SCL Cluster Cookbook

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The amount of memory needed by the cluster's target application will likely determine how much RAM to purchase for the cluster. Programs that are parallelized should be divided such that the memory, as well as the processing, is divided between processors for scalability. Thus it shouldn't be necessary to buy enough RAM to hold the entire problem in memory on each system, but neither should the amount of RAM on each system be too small because swapping memory blocks to disk is a performance killer.

The RAM currently used for most commodity PCs is a small board with 72 tin or gold tabs (a.k.a. pins) called SIMMs for "Single Inline Memory Modules". Newer systems may use 168-pin DIMMs (Dual Inline Memory Modules). The PCGuide has an excellent section on memory packaging. When buying memory, you must be sure to buy the correct package, technology (FPM, EDO, SDRAM, etc.) and type (non-parity, parity, or ECC) to match the system's motherboard and chipset. Also try to match the connector type, gold socket to gold tabs or tin socket to tin tabs, to avoid corrosion and resulting memory errors.


FPM (Fast Page Mode) RAM is the old standard for memory which has been used since the Intel 80386 became popular. FPM allows faster access to successive columns in the same row of memory, resulting in a fastest access of 5 CPU clock cycles for the first column and 3 CPU clock cycles for successive columns in the row. (Inside the actual memory chips, individual bits are arranged in rows and columns.)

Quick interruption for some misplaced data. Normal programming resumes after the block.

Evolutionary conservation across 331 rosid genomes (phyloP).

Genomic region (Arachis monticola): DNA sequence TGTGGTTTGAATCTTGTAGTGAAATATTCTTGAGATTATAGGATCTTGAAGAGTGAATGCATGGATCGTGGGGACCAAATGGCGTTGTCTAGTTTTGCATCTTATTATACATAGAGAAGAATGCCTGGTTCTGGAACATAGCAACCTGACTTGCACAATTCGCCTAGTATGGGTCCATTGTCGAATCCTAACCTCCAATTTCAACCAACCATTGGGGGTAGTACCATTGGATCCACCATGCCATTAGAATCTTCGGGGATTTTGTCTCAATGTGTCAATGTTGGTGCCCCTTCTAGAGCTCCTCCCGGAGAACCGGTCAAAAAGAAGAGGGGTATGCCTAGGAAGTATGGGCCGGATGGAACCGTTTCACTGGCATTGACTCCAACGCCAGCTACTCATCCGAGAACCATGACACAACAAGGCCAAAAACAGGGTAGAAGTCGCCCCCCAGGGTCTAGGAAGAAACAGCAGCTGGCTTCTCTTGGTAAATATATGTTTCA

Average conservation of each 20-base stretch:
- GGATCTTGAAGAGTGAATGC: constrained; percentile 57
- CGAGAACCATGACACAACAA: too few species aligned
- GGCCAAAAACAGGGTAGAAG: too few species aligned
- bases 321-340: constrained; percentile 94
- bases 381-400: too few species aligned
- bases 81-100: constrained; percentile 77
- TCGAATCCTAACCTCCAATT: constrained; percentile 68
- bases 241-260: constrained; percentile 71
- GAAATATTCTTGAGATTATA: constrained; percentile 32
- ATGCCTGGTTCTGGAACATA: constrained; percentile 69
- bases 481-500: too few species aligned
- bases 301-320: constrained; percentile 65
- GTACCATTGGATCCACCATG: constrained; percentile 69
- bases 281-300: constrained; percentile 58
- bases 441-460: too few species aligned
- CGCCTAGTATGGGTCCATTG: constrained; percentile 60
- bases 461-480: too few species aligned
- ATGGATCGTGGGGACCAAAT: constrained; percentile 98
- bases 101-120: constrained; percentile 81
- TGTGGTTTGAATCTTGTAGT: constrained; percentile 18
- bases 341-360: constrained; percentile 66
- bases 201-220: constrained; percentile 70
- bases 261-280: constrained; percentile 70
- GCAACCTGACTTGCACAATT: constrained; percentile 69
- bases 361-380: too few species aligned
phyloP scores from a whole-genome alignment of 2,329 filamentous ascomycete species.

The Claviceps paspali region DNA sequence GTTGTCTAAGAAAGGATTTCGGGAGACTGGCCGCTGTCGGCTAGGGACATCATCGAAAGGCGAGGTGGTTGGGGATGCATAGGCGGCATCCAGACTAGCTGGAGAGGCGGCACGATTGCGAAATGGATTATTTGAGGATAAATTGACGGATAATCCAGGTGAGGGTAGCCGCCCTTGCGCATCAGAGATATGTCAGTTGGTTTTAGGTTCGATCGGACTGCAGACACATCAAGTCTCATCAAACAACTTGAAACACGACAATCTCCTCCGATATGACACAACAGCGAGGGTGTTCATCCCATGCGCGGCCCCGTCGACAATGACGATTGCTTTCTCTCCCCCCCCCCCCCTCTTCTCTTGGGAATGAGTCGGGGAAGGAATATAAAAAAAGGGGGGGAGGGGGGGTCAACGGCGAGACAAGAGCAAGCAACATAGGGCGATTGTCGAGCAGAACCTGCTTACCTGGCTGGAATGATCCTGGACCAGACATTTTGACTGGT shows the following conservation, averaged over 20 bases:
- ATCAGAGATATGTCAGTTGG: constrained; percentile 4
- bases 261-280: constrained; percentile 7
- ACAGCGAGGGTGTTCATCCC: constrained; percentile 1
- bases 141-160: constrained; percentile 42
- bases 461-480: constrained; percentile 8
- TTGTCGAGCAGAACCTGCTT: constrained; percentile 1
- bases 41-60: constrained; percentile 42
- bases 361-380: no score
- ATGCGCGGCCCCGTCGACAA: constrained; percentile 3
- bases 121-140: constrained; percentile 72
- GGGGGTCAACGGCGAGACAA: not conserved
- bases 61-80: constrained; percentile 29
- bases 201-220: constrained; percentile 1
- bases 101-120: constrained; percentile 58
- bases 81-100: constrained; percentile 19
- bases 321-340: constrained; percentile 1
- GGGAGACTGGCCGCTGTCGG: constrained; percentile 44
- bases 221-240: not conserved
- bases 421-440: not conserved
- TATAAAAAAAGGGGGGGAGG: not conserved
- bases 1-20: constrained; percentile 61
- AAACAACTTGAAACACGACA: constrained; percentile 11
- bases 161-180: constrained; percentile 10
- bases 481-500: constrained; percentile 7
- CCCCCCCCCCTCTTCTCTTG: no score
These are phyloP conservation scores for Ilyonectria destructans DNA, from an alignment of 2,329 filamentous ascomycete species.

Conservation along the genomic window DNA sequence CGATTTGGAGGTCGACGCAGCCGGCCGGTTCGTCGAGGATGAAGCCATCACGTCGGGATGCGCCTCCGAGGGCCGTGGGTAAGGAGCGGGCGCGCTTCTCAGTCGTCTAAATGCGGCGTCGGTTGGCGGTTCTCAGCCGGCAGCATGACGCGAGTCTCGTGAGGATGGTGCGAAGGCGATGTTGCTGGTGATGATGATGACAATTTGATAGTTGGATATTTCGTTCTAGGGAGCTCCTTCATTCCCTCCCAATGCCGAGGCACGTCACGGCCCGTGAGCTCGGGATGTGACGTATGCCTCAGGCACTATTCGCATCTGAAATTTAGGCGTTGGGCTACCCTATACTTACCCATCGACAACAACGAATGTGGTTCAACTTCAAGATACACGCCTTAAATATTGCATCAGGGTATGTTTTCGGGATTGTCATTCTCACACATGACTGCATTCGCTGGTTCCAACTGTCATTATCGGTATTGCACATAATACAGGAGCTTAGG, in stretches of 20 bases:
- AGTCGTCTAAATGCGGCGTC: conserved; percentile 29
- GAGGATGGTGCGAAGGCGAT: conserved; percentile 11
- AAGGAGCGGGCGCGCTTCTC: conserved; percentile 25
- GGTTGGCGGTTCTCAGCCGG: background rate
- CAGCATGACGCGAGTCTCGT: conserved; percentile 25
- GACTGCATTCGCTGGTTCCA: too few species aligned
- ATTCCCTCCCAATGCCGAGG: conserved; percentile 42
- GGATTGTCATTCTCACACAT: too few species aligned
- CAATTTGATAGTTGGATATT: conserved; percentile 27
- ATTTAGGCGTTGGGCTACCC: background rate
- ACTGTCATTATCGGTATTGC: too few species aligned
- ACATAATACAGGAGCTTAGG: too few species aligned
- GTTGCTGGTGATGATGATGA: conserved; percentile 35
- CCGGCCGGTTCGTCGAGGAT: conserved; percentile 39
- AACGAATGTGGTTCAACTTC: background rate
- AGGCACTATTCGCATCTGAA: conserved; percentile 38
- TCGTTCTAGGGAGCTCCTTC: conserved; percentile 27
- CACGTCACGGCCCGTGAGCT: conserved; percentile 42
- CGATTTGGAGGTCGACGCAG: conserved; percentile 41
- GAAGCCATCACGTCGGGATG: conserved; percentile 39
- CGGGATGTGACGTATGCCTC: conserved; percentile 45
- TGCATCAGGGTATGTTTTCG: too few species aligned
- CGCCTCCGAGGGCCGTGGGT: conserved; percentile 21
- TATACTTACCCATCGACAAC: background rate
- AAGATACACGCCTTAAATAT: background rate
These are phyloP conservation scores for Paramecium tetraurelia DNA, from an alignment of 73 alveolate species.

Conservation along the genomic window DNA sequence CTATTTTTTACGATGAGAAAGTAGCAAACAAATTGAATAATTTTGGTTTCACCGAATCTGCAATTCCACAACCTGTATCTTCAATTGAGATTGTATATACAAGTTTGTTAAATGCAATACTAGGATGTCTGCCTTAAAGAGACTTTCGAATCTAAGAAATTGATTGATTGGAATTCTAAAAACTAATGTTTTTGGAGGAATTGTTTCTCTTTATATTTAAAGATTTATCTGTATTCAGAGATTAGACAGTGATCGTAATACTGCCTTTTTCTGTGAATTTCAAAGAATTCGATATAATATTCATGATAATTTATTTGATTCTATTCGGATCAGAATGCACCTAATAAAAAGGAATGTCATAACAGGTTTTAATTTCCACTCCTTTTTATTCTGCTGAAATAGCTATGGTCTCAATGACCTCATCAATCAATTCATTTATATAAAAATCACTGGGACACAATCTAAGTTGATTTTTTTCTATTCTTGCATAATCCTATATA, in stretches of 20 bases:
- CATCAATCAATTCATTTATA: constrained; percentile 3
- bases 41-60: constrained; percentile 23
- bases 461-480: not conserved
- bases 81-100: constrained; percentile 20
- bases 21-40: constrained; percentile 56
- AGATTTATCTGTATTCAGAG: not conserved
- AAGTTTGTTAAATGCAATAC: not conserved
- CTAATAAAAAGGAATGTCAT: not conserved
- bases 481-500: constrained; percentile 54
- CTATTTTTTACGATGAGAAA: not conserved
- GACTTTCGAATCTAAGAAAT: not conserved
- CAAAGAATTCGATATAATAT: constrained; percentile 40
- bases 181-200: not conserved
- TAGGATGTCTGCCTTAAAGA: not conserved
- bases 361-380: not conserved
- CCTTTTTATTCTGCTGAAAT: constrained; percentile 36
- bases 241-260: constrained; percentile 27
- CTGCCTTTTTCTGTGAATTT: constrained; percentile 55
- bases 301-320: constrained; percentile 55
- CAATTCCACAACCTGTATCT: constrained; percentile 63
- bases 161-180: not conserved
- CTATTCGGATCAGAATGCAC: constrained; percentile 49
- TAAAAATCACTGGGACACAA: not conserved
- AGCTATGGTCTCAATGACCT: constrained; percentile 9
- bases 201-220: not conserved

EDO (Extended Data Out) RAM changes the timing for FPM slightly so that successive columns of a row may be accessed in 2 CPU clock cycles. It is claimed that EDO RAM will not work for bus speeds higher than 66MHz. As of this writing, EDO RAM is the most popular RAM technology.

BEDO (Burst Extended Out) RAM further improves on EDO RAM to reduce clock time for successive columns of a row to 1 CPU clock cycle. Like EDO RAM, though, it is claimed that BEDO RAM will not work for bus speeds higher than 66MHz.

SDRAM (Synchronous Dynamic RAM) uses signaling synchronized to the system clock, so it is able to provide the same access timing as BEDO RAM but it will handle bus speeds up to 100MHz. Some Intel chipsets (430VX, 430TX, 440LX) support SDRAM, as do a few non-Intel chipsets.

Non-Parity, Parity, or ECC?

Some chipsets support only non-parity RAM. Parity-checking RAM, which detects single bit errors, seems to be a minimal requirement since one would not want a computation to continue if bad data is obtained from the memory. ECC RAM, which corrects single bit errors and detects double bit errors, seems like a good choice for larger clusters since there are so many individual memory components that provide opportunities for failure.

Beware "logic parity" RAM, which spoofs the parity bit and allows cheaper parity-lacking RAM modules to be used on systems that expect parity-checked RAM. Because the module does not keep the parity bit but generates it based on the current data read from RAM, it does not provide any actual parity verification capability.


Always check the instructions for a system's motherboard to identify exactly the type of memory module to purchase. Restocking fees could be expensive (if the supplier will take the memory back at all) if the wrong modules are purchased and end up not working in your system. Appearance of any vendor in this list does not constitute endorsement of that vendor by Ames Laboratory.

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